Listen/Download -Thorinshield – Wrong My Friend
I hope that the new week finds you well.
The tune I bring you today is yet another cog in the machine that is my 60s LA rock obsession.
I would have to admit that I knew of the sole, self-titled LP by Thorinshield as a rare album (mainly via recognition of its cover) for years before I ever heard a note.
I’d seen the record in a number of record digger’s ‘finds’ posts, and I’d heard the name, but aside from vague inferences of psychedelia – via the look and the milieu from which the band sprung – I knew nothing about them or their music.
Then, sometime in the last couple of years I heard the track ‘Daydreaming’, after which I started to seek out the record in earnest.
The biggest surprise for me (once I got my hands on a copy) was how far the music fell from all of the ‘sunshine pop’ lip service I had seen applied to it.
Released in 1967 on the Philips label, the Thorinshield album is a fantastic piece of what I would term ‘transitional psychedelia’, in that instead of being redolent of a specific spot on the time (or sound) line, it manages to draw from a number of different vibes – if you will – bridging the gap between them.
Thorinshield – guitarist Jimmy Smith, drummer Terry Hand and bassist Bobby Ray – managed to bring together prime Sunset Strip folk rock, baroque touches, and early psychedelia to weave a unique sonic tapestry.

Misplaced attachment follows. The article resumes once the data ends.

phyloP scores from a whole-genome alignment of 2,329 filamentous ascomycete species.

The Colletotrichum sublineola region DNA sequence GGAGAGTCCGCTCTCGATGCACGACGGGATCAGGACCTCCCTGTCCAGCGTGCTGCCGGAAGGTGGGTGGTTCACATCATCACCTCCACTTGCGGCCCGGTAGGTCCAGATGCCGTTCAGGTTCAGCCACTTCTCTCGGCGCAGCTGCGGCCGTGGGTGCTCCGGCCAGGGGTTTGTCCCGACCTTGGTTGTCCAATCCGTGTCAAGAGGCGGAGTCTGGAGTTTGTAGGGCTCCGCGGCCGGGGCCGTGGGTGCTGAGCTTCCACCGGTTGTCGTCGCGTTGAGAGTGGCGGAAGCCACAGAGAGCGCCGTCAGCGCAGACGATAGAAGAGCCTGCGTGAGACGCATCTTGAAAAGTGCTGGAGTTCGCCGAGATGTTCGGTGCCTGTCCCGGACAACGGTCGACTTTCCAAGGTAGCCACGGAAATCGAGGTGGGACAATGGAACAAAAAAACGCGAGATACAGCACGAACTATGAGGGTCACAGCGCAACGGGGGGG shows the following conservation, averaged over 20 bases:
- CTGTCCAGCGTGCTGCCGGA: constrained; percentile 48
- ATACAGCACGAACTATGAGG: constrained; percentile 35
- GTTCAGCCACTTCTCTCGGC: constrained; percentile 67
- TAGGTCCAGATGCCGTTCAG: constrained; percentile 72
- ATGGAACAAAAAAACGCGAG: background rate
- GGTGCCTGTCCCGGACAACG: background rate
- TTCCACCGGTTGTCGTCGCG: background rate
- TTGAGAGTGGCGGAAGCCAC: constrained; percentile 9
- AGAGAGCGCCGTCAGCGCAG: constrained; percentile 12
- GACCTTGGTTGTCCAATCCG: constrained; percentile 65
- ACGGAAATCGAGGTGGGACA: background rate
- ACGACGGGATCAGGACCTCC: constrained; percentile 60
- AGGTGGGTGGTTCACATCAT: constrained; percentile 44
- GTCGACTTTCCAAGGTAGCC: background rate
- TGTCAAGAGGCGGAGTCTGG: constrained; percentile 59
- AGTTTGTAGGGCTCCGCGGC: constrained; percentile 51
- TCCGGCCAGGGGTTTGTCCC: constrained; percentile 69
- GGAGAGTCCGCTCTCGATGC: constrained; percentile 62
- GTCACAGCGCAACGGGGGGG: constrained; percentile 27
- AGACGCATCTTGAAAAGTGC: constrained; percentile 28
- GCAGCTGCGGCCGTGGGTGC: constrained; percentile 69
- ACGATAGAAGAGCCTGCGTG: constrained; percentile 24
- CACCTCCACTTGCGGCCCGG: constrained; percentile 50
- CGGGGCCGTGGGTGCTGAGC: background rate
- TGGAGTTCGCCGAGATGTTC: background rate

Though I’ve heard the members of the group dismissing the orchestration of the album for obscuring the sound of the band, the arrangements by Perry Botkin are for me what really ‘makes’ the album. Though I dig the songwriting and performing a lot, the orchestral touches really add a lot to the album. While I suspect a lot of artists would take issue with this statement, many of my favorite albums probably wouldn’t be the classics they are without a first rate arranger dressing things up, especially the debut albums by Biff Rose (a neglected classic, IMHO) and Nick Drake.
The track I bring you today, ‘Wrong My Friend’ is my favorite on the album, with a Byrds-y vibe, great harmonies by the band and great arrangement. It really has the feel of LA right before things went all hippy, i.e. progressive without being self-indulgent, maintaining its stylistic ties to the fertile world of the 66/67 Sunset Strip.
It’s a great artifact of a very brief, musical window in time, and worth finding on CD (or if you’re lucky, vinyl) so you can hear the whole thing.
I hope you dig it and I’ll see you next week.